By Nina Bachkatov and Andrew Wilson
The ill-inspired reaction of Vladimir Putin to the election of Volodymyr Zelensky will not help the future Ukrainian president to give the impulse to better relations with Russia that he promised during his campaign. Instead of keeping the low profile adopted during the electoral campaign, mostly for lack of candidates to support, the Kremlin unwisely decided to test the newly elected president on its own terms.
First there was the decision to leave prime minister Dmitri Medvedev in charge of congratulating Zelensky, instead of the traditional presidential congratulation. The pretext was that, if the verdict of the elections was clear, their legitimacy was still in question given that 3,5 million people were not allowed to vote.
Knowing the limited autonomy of a Russian prime minister, Medvedev was clearly expressing Putin’s position, including when he added that Russia would open the door of cooperation only after “concrete acts” from the new president.
Like everyone else, Russia has no basis on which to guess the future policy of Zelensky, but the Kremlin’s attitude was unnecessarily patronising towards a political debutant they could well have considered a blank page. According to his spokesman, Dmitri Peskov, President Putin is ready to start a dialogue, but has doubts about the conditions for this so as long as the inter-Ukrainian problem in the south-east has not been settled in line with the Minsk agreements. This is a fair point, but made at a wrong moment given that it might weight negatively on the dialogue.
The second move was even less friendly. On 25th April, Putin signed a decree simplifying the process for issuing Russian passports to residents of “certain districts of Ukraine’s Donetsk and Luhansk regions” who applied for. The law had been approved by parliament months earlier, but the timing of signature was not picked by chance. To make things worse, Kremlin spokesman Dmitri Peskov added that it was “too early” to speak of simplifying Russian passport acquisition procedures for all Ukrainian citizens, although the issue had been considered.
That was a gift for President Petro Poroshenko, who thundered against an “unprecedented interference” in the country’s affairs. He was not alone to do this, obliging Zelensky to react too. In his comedian style, je joked that Ukrainians know only too well what a Russian passport amounts to – a ticket to be arrested or silenced. He proposed to offer Ukrainian passports to all Russians wanting to taste freedom, before being obliged to retract this when he was accused of treating Ukrainian passports as a commodity.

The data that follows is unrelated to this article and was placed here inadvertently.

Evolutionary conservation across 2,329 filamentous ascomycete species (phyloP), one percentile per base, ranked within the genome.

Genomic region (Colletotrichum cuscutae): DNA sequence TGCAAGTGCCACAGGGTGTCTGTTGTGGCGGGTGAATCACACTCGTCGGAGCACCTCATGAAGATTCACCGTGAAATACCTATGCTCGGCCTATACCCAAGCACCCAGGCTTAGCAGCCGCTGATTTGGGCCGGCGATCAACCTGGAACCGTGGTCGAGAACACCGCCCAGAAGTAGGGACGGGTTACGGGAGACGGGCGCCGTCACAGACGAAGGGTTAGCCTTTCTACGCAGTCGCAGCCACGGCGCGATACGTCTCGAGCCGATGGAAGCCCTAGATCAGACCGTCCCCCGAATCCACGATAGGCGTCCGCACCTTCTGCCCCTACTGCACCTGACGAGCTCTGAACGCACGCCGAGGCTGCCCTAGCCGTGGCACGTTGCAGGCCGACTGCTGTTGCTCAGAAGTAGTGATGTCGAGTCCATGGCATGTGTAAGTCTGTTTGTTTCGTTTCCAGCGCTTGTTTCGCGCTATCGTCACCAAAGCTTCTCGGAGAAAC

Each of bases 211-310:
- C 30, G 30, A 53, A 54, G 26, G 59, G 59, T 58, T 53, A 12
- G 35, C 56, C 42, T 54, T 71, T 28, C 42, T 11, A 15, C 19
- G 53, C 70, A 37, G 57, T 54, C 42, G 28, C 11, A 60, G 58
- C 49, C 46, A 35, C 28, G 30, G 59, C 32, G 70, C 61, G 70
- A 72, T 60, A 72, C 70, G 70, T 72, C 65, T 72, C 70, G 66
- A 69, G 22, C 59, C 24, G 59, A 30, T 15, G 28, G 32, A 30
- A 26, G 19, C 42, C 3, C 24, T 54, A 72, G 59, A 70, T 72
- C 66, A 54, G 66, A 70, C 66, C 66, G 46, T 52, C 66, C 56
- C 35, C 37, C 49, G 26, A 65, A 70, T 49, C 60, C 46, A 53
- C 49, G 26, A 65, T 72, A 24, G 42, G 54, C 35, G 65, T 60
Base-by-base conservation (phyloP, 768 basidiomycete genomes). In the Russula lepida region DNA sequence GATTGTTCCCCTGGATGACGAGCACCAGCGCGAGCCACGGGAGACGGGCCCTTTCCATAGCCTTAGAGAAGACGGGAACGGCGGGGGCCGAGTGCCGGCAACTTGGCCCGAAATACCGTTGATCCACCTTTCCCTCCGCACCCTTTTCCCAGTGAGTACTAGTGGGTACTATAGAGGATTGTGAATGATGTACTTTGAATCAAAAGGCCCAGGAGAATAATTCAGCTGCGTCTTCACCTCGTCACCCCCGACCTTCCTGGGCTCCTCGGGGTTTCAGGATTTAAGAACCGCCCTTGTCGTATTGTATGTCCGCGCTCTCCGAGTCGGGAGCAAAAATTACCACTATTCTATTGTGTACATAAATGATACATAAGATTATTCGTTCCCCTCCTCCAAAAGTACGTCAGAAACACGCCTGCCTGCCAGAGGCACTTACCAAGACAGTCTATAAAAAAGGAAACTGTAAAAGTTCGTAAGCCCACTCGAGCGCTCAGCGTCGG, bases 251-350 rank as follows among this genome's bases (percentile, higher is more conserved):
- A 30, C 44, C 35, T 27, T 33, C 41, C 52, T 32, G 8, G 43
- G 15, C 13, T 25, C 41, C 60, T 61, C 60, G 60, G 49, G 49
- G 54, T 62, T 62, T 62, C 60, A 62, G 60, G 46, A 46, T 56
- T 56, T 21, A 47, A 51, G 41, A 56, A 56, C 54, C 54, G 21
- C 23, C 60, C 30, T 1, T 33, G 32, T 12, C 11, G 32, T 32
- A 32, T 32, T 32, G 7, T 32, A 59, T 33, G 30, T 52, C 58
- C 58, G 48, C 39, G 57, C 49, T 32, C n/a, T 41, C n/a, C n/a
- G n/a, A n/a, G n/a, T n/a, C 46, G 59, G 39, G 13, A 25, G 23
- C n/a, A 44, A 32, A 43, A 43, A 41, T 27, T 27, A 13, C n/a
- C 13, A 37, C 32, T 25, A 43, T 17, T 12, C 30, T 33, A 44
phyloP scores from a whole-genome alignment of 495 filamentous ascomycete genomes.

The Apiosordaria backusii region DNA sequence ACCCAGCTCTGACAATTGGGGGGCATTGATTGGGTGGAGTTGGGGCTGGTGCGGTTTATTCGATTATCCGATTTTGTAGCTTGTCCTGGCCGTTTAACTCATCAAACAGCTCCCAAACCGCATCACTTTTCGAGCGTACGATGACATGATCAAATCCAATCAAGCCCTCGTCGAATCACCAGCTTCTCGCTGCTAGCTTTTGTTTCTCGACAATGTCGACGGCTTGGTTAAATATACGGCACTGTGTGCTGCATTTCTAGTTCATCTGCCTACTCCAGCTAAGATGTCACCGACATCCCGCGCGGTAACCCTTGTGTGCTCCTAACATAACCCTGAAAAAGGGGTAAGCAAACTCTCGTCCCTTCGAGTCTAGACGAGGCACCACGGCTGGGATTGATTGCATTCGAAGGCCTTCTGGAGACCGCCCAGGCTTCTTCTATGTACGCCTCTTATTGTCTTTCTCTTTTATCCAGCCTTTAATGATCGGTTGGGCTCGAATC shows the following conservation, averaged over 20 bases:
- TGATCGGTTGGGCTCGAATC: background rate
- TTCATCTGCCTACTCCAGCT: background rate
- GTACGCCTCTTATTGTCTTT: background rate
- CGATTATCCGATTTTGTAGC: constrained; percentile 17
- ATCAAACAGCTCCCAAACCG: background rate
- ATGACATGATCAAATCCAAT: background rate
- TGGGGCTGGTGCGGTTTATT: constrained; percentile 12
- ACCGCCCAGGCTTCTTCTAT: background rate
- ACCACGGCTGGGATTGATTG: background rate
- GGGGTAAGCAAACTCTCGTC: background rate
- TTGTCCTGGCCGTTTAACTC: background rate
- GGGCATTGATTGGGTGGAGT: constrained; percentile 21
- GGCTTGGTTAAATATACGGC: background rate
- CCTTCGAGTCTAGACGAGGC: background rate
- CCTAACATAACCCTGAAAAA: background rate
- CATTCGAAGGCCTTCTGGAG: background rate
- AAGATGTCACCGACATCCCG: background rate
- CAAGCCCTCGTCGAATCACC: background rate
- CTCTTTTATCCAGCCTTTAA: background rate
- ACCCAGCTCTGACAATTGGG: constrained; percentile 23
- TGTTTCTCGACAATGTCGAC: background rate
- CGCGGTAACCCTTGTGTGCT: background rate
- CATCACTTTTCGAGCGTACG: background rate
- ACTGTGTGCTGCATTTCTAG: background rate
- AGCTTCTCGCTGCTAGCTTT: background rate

The fact is that few people have been convinced by the Kremlin’s argument that the decree was an “exclusively humanitarian” gesture. It just put at a new level of questions about Putin’s intentions concerning Ukraine.
His reactions can hardly be attributed to internal manoeuvres simply because, despite the heavy treatment of Ukraine’s elections by Russian medias, popular interest was and still remain low. Questioned by the independent Levada Centre before the vote, 67% of participants to the poll said they did not follow Ukraine’s presidential elections at all and 38% followed it without paying any particular attention. More revealing: when asked to say which candidate would be better for Russia, 55% said that it did not matter who won, 2% said Poroshenko and 31% Zelensky.
The only explanation left is that the Kremlin wanted as soon as possible to establish a rapport de force towards the new president. This might be seen too as a preparation for the Ukrainian parliamentary elections due on 27 October, whose results can further influence bilateral relations.
Putin knew that no pro-Russian candidate would have a chance to be elected president in present-day Ukraine. And that the main vector of Russian-Ukrainian relations will not change during the Zelensky presidency because Zelensky, like Poroshenko, is, regardless of image and essential differences, part of the consensus among the Ukrainian political class.
But in parliament, a solid group of pro-Russian, or at least not anti-Russian, deputies can make the difference. The political heritage of the Party of Regions linked to exiled ex-president Yanukovich is real; one of its members, Yuri Boyko, former vice-premier minister and minister of energy, came fourth with 11,6% during the first tour; and Viktor Medvedchuk, the informal negotiator under Poroshensko for dealing with the exchanges of prisoners, can also attract voters to his group.
Their strength might satisfy Moscow, but also save Zelensky from a paralysing permanent frontal opposition between the opposition around Poroshenko and his own new Party.